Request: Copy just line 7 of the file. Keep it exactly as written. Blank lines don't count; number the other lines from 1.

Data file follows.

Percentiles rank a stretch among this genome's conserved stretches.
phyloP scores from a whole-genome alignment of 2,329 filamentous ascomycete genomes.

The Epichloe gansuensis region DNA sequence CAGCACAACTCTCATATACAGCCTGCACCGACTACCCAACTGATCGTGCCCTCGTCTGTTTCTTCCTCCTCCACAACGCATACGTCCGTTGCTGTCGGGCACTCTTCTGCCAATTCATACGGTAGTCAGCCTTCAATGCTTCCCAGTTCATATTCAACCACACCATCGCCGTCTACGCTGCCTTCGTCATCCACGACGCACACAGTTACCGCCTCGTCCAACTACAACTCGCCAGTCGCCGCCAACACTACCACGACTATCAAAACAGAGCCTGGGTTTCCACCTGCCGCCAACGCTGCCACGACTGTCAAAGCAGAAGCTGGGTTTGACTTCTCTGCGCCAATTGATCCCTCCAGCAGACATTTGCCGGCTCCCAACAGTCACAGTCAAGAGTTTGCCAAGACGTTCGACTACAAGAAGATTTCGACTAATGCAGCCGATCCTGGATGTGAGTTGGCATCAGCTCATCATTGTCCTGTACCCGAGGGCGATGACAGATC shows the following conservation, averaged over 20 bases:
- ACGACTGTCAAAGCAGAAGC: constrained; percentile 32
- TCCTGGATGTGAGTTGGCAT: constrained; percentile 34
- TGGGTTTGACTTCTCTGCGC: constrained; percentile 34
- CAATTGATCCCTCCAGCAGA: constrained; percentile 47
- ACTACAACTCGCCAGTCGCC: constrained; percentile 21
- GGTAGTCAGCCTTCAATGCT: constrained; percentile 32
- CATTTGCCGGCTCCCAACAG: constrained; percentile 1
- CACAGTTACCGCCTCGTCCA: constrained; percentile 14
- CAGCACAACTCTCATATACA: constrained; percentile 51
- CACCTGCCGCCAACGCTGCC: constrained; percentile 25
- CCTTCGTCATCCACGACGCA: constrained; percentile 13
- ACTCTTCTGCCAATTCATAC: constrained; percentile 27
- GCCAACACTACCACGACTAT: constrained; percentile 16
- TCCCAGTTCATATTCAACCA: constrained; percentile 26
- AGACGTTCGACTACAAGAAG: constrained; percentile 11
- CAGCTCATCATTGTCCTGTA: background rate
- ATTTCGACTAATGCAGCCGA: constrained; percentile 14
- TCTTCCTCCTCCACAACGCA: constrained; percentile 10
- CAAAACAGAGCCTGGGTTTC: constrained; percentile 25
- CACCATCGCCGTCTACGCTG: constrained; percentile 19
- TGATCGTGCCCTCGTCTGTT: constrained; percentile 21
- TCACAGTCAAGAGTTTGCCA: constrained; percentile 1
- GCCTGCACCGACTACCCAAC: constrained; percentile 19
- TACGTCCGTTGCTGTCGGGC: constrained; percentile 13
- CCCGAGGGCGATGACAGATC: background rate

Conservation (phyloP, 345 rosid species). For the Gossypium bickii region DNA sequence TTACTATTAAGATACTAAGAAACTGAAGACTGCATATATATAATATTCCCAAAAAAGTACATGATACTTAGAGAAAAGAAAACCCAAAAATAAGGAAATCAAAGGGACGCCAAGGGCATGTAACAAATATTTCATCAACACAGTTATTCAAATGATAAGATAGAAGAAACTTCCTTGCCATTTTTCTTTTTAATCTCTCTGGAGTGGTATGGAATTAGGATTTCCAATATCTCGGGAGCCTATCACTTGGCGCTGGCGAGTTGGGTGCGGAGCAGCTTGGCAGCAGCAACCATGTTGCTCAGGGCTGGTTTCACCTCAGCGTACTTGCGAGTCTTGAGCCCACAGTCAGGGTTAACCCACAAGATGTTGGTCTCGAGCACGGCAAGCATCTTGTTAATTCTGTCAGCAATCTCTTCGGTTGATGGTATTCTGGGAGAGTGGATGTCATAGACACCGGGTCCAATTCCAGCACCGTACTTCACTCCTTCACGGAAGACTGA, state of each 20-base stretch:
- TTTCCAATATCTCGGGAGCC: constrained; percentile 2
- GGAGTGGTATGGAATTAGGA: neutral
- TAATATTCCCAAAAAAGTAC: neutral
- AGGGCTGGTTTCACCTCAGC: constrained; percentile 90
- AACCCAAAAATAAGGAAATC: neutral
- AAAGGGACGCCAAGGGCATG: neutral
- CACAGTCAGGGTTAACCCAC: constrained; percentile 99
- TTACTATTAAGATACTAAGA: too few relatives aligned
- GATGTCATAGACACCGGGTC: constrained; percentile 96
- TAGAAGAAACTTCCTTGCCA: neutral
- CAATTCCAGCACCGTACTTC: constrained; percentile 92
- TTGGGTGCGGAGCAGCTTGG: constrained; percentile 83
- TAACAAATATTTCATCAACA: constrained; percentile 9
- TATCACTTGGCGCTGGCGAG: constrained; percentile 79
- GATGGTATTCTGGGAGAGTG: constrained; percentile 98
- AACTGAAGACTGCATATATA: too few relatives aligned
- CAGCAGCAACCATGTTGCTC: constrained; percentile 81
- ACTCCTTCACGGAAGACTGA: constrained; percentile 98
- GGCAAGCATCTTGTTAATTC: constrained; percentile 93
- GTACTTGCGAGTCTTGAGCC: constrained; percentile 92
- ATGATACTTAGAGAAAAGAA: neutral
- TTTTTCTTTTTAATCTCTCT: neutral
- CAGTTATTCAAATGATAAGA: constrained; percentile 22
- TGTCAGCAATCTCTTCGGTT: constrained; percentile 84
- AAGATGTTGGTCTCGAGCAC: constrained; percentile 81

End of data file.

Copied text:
- CAATTGATCCCTCCAGCAGA: constrained; percentile 47